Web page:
The Journals of Lewis & Clark: Lewis, April 26, 1805
Lewis, April 26, 1805
Friday April 26th 1805.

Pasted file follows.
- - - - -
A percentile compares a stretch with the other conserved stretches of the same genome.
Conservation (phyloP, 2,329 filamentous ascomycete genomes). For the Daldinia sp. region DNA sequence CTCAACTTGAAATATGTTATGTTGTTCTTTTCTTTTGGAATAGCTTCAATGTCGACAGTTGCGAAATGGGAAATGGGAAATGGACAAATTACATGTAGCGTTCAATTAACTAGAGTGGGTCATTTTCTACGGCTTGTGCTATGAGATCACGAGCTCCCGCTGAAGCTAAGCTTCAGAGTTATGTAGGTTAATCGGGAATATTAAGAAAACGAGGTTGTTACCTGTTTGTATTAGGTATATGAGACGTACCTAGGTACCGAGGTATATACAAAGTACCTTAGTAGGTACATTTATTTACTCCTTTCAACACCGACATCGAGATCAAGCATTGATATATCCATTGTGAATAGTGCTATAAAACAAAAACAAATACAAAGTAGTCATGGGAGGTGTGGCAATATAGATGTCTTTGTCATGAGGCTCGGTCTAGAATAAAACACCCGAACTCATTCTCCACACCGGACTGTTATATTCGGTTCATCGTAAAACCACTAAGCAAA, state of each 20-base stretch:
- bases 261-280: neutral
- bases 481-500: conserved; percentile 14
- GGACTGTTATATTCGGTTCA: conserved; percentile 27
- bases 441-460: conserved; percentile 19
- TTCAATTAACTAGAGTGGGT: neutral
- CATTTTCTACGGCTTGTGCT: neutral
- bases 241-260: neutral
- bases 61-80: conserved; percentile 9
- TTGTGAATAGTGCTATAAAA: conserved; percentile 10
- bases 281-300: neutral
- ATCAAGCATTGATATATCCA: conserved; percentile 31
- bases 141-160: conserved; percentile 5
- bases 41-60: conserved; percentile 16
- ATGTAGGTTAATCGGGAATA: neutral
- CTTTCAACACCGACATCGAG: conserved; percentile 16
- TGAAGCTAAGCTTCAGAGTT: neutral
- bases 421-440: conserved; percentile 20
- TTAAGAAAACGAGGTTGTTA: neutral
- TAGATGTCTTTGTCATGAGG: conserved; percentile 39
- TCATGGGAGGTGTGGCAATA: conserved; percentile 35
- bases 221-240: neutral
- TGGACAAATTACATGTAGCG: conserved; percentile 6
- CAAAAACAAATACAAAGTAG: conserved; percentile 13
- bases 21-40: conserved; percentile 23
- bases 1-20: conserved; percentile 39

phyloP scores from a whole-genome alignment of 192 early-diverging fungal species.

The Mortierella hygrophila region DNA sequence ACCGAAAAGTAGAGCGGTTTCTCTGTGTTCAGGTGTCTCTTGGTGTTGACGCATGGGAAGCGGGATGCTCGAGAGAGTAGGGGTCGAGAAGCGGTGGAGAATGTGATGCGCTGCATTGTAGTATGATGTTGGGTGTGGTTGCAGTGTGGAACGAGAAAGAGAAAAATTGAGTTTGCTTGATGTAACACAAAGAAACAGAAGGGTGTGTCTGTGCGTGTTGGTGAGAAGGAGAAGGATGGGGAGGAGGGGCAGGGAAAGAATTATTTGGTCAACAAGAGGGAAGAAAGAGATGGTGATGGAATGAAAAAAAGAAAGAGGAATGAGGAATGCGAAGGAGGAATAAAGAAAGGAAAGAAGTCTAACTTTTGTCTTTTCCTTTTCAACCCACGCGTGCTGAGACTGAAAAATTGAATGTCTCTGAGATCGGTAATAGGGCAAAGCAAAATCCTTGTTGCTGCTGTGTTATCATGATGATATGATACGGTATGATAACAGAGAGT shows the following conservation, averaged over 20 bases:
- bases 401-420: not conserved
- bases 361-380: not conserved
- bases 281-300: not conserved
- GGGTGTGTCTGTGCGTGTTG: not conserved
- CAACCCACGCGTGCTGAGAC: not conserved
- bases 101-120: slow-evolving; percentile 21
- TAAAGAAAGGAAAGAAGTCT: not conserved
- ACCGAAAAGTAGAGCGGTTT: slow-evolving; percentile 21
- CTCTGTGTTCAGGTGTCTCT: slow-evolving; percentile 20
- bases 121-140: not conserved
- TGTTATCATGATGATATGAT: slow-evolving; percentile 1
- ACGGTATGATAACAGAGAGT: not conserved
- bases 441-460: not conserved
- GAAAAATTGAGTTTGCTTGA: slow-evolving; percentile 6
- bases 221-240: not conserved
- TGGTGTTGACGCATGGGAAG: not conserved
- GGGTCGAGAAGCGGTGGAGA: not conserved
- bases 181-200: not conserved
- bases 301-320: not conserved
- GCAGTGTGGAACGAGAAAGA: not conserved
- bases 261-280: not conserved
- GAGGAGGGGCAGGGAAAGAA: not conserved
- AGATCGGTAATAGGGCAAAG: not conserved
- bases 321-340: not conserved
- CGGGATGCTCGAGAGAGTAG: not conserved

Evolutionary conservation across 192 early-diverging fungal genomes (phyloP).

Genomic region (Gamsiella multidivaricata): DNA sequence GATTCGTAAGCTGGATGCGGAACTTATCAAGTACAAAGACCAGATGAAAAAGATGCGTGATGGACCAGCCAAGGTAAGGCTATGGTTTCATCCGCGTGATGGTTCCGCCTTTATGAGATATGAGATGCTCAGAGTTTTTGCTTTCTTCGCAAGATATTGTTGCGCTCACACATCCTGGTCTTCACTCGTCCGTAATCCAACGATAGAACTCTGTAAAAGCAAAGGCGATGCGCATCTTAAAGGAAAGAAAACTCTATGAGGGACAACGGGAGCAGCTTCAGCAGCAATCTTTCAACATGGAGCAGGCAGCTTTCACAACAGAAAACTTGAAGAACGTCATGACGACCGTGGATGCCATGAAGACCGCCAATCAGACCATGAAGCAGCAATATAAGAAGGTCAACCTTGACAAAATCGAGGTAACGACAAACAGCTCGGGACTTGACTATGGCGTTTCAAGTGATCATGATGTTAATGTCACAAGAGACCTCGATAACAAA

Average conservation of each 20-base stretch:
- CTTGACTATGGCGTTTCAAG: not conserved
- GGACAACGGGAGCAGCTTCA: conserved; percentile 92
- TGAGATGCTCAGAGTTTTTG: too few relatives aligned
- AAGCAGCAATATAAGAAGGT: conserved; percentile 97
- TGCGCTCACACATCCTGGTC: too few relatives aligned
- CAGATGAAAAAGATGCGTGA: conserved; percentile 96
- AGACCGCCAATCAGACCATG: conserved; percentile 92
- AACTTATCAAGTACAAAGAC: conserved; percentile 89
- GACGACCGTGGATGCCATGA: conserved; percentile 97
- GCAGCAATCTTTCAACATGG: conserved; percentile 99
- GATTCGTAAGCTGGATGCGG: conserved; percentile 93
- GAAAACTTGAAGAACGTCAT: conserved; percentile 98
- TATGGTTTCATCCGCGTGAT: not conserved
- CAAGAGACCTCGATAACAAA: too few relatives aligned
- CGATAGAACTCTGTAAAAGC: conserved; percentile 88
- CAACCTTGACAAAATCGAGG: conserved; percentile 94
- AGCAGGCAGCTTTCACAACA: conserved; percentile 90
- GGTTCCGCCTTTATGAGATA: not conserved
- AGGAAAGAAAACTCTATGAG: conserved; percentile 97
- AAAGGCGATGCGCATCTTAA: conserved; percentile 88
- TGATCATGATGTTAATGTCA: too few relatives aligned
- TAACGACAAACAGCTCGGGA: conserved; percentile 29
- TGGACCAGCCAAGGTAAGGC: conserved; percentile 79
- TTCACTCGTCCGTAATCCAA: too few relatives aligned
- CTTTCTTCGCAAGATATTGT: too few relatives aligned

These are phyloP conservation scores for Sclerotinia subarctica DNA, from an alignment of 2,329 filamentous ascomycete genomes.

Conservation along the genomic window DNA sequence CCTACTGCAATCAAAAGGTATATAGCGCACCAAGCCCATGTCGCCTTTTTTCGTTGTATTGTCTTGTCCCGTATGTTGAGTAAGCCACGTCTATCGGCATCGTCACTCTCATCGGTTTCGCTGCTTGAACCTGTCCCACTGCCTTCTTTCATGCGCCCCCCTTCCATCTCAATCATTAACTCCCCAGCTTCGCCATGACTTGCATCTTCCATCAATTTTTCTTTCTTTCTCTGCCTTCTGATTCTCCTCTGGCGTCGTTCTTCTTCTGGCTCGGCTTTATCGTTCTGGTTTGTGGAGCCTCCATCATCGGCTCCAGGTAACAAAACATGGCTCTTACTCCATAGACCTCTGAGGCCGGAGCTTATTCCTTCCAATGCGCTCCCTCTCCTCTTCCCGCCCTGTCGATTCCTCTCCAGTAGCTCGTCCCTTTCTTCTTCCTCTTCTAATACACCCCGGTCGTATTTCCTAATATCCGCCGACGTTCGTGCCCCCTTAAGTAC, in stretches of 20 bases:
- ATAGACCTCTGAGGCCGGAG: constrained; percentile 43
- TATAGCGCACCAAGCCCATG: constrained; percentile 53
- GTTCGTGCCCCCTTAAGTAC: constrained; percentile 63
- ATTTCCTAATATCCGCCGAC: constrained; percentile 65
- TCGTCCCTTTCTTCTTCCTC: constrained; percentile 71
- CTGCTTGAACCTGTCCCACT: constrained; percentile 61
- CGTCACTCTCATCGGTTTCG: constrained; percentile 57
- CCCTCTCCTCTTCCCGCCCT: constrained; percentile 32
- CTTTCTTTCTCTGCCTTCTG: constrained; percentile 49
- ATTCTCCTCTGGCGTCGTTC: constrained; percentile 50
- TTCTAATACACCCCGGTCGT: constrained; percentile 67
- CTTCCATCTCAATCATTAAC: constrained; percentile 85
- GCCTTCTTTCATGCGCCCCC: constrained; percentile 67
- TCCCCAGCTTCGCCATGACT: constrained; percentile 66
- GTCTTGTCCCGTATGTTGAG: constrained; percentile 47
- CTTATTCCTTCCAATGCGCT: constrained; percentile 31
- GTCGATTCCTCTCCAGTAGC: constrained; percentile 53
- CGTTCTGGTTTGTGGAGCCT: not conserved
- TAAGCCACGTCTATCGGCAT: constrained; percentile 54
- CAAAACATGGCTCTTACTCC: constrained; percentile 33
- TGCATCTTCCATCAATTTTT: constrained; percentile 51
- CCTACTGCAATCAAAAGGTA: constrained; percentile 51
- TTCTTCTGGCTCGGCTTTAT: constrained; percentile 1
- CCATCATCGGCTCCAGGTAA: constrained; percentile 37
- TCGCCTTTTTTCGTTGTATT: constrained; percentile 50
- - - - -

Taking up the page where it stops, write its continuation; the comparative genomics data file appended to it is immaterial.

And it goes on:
This morning I dispatched Joseph Fields up the yellowstone river with orders to examine it as far as he could conveniently and return the same evening; two others were directed to bring in the meat we had killed last evening, while I proceeded down the river with one man in order to take a view of the confluence of this great river with the Missouri, which we found to be two miles distant on a direct line N. W. from our encampment. the bottom land on the lower side of the yellowstone river near it's mouth for about one mile in width appears to be subject to inundation; while that on the opposite side of the Missouri and the point formed by the junction of these rivers is of the common elivation, say from twelve to 18 feet above the level of the water, and of course not liable to be overflown except in extreem high water, which dose not appear to be very frequent there is more timber in the neighbourhood of the junction of these rivers, and on the Missouri as far below as the White earth river, than there is on any part of the Missouri above the entrance of the Chyenne river to this place. the timber consists principally of Cottonwood, with some small elm, ash and boxalder. the under growth on the sandbars and verge of the river is the small leafed willow; the low bottoms, rose bushes which rise to three or four feet high, the redburry, servicebury, and the redwood; the high bottoms are of two discriptions either timbered or open; the first lies next to the river and it's under brush is the same with that of the low timbered bottoms with the addition of the broad leafed willow, Goosbury, choke cherry, purple currant; and honeysuckle bushis; the open bottoms border on the hills, and are covered in many parts by the wild hyssop which rises to the hight of two feet. I observe that the Antelope, Buffaloe Elk and deer feed on this herb; the willow of the sandbars also furnish a favorite winter food to these anamals as well as the growse, the porcupine, hare, and rabbit. about 12 Olock I heard the discharge of several guns at the junction of the rivers, which announced to me the arrival of the paty with Capt Clark; I afterwards learnt that they had fired on some buffaloe which they met with at that place, and of which they killed a cow and several Calves; the latter are now fine veal. I dispatched one of the men to Capt Clark requesting him to send up a canoe to take down the meat we had killed and our baggage to his encampmt, which was accordingly complyed with. after I had completed my observations in the evening I walked down and joined the party at their encampment on the point of land fromed by the junction of the rivers; found them all in good health, and much pleased at having arrived at this long wished for spot, and in order to add in some measure to the general pleasure which seemed to pervade our little community, we ordered a dram to be issued to each person; this soon produced the fiddle, and they spent the evening with much hilarity, singing & dancing, and seemed as perfectly to forget their past toils, as they appeared regardless of those to come. in the evening, the man I had sent up the river this morning returned, and reported that he had ascended it about eight miles on a streight line; that he found it crooked, meandering from side to side of the valley formed by it; which is from four to five miles wide. the corrent of the river gentle, and it's bed much interrupted and broken by sandbars; at the distance of five miles he passed a large Island well covered with timber, and three miles higher a large creek falls in on the S. E. sides above a high bluff in which there are several stratas of coal. the country bordering on this river as far as he could percieve, like that of the Missouri, consisted of open plains. he saw several of the bighorned anamals in the couse of his walk; but they were so shy that he could not get a shoot at them; he found a large horn of one of these anamals which he brought with him. the bed of the yellowstone river is entirely composed of sand and mud, not a stone of any kind to be seen in it near it's entrance. Capt Clark measured these rivers just above their confluence; found the bed of the Missouri 520 yards wide, the water occupying 330. it's channel deep. the yellowstone river including it's sandbar, 858 yds. of which, the water occupyed 297 yards; the depest part 12 feet; it was falling at this time & appeard to be nearly at it's summer tide.- the Indians inform that the yellowstone river is navigable for perogues and canoes nearly to it's source in the Rocky Mountains, and that in it's course near these mountains it passes within less than half a day's march of a navigable part of the Missouri. it's extreem sources are adjacent to those of the Missouri, river platte, and I think probably with some of the South branch of the Columbia river. the first part of its course lies through a mountanous rocky country tho well timbered and in many parts fertile; the middle, and much the most extensive portion of the river lies through a delightfull rich and fertile country, well covered with timber, intersperced with plains and meadows, and well watered; it is some what broken in many parts. the lower portion consists of fertile open plains and meadows almost entirely, tho it possesses a considerable proportion of timber on it's borders. the current of the upper portion is extreemly rappid, that of the middle and lower portions much more gentle than the Missouri. the water of this river is turbid, tho dose not possess as much sediment as that of the Missouri. this river in it's course recieves the waters of many large tributary strains principally from the S. E. of which the most considerable are the Tongue and bighorn rivers the former is much the largest, and heads with the river Platte and Bighorn river, as dose the latter with the Tongue river and the river Platte.- a suficient quantity of limestone may be readily procured for building near the junction of the Missouri and yellowstone rivers. I could observe no regular stratas of it, tho it lies on the sides of the river hills in large irregular masses, in considerable quantities; it is of a light colour, and appears to be of an excellent quality.-